The UK government says joining the CPTPP would remove tariffs on food, drink and cars, while helping to boost the tech and service sectors.
The UK has announced that it will formally apply to join an 11-country trans-Pacific trade bloc next week, with negotiations set to begin later this year.
A year after officially leaving the European Union, the British government said on Saturday it wanted to join the Comprehensive and Progressive Agreement on Trans-Pacific Partnership (CPTPP), which removes most of the tariffs between Australia, the Brunei, Canada, Chile, Japan, Malaysia, Mexico, New Zealand, Peru, Singapore and Vietnam.
International Trade Secretary Liz Truss is due to meet with Japanese and New Zealand officials on Monday to officially make the request.
“One year after leaving for the EU, we are forging new partnerships which will bring enormous economic benefits to the British people,” Prime Minister Boris Johnson said in a statement.
The United States, the world’s largest economy, is not part of the partnership; former President Donald Trump, withdrew the country from its predecessor, the Trans-Pacific Partnership. China, the world’s second largest economy, does not belong either.
The UK’s goal in joining is to benefit from lower tariffs for the UK economy. The government says the partnership removes tariffs on 95% of goods traded between members.
“Applying to become the first new country to join the CPTPP demonstrates our ambition to do business on the best terms with our friends and partners around the world and to be a strong champion of global free trade,” said Johnson.
UK trade with the partnership was worth £ 111 billion ($ 152 billion) in 2019, with Japan accounting for nearly a quarter. Although substantial, the amount is about six times less than the UK’s business with the EU.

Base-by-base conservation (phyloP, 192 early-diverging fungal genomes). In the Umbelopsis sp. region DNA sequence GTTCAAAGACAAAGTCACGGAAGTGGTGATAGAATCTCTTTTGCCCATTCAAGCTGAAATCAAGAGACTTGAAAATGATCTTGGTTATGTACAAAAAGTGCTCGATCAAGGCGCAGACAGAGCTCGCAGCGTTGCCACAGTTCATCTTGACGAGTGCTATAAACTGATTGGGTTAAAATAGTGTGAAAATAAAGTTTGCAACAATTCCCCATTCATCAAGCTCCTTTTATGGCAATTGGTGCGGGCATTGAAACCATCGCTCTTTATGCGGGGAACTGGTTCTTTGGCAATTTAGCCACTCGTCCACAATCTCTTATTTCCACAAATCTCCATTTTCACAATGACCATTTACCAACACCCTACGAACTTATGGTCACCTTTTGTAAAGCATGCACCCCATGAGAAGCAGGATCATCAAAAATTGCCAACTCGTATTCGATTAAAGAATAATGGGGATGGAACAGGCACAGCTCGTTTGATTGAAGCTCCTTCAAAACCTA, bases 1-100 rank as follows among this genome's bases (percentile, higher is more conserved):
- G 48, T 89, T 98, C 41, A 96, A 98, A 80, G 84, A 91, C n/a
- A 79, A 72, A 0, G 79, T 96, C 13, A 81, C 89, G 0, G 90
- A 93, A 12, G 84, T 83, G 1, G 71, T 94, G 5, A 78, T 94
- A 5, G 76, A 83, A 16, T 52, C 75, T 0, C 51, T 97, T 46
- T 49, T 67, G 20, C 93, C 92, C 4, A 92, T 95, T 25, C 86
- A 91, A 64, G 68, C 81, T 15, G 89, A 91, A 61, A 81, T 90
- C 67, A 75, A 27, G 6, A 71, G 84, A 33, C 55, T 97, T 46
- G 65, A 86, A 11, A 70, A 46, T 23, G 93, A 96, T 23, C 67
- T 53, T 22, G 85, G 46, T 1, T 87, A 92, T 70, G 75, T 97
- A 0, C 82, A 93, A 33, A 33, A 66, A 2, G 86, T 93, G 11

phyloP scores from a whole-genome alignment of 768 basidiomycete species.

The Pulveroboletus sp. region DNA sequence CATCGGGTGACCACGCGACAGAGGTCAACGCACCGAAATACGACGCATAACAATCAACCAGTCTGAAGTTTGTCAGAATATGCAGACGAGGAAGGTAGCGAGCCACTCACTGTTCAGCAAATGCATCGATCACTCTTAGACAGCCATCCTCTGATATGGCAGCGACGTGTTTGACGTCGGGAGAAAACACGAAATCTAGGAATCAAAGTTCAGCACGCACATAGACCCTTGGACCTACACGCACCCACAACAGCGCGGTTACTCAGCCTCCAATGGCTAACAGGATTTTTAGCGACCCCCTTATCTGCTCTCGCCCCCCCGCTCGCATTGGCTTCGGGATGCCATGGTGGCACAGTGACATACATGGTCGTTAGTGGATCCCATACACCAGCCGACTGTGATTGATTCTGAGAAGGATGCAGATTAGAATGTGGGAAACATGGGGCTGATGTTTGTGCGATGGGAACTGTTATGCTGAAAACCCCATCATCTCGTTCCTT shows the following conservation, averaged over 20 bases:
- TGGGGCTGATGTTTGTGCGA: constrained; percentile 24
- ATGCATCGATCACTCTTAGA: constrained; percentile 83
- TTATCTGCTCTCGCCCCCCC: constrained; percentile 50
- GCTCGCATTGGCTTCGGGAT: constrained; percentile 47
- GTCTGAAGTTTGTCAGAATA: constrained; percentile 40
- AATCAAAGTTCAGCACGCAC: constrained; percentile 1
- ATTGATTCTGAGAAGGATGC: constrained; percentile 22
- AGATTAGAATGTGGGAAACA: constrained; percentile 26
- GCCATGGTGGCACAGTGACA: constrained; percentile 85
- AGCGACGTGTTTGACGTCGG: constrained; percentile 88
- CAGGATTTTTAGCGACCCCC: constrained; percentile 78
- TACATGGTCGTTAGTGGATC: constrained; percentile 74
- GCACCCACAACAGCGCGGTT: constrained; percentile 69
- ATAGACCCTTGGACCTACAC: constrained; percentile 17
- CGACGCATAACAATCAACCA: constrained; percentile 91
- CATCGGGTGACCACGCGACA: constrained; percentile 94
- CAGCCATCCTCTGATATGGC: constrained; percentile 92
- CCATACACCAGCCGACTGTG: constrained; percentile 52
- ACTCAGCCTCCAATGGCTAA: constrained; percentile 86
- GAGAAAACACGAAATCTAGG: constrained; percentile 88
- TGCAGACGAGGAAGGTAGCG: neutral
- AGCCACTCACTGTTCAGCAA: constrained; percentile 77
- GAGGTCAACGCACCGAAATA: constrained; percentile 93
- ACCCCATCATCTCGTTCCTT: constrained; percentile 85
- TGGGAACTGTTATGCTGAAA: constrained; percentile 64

Emily Thornberry, shadow secretary for international trade for the opposition Labor Party, criticized what she called a lack of transparency surrounding the decision to join the CPTPP.
After five years of debate over Brexit trade deals, she said people would question the UK government’s decision to “rush to join another halfway around the world without any meaningful public consultation.”
She added: “At present, Liz Truss cannot even guarantee whether we would have the right to veto China’s proposed membership if we join the bloc first.”
Truss previously said that CPTPP membership would provide “enormous opportunities,” including lower tariffs for automakers and whiskey producers, as well as “the creation of quality jobs and greater prosperity for people from here ”.
Karan Bilimoria, chairman of the UK’s largest business lobby group, the Confederation of British Industry, said the move marked a “new chapter for our independent trade policy”.
“Membership in the bloc has the potential to create new opportunities for UK businesses in different sectors,” he said.